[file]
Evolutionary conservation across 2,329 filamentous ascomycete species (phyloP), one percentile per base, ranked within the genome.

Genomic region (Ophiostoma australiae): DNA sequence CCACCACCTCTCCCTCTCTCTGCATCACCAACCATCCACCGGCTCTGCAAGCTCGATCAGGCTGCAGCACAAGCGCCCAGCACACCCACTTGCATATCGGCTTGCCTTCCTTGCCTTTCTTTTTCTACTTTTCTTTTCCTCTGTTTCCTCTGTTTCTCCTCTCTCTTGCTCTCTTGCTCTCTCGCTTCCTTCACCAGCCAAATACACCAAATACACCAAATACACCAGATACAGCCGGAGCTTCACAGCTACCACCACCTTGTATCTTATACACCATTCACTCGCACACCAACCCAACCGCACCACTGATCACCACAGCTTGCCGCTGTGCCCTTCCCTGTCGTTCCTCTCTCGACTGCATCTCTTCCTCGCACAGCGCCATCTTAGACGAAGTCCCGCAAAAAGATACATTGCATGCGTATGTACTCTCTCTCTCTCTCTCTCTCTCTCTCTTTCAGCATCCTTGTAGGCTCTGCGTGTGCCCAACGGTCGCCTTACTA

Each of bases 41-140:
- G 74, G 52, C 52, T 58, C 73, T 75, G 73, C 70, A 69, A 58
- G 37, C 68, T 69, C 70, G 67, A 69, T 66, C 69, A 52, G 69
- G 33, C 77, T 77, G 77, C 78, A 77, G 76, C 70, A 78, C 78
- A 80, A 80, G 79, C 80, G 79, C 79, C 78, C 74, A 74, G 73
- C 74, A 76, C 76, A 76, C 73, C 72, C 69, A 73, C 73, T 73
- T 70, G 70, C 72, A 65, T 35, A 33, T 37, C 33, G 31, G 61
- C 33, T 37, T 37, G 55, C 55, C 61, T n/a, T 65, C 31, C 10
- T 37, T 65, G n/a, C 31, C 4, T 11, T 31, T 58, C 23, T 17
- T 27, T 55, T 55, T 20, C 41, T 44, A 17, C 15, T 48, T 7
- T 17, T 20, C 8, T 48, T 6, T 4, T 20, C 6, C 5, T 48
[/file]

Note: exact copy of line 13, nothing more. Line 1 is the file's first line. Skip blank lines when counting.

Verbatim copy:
- T 17, T 20, C 8, T 48, T 6, T 4, T 20, C 6, C 5, T 48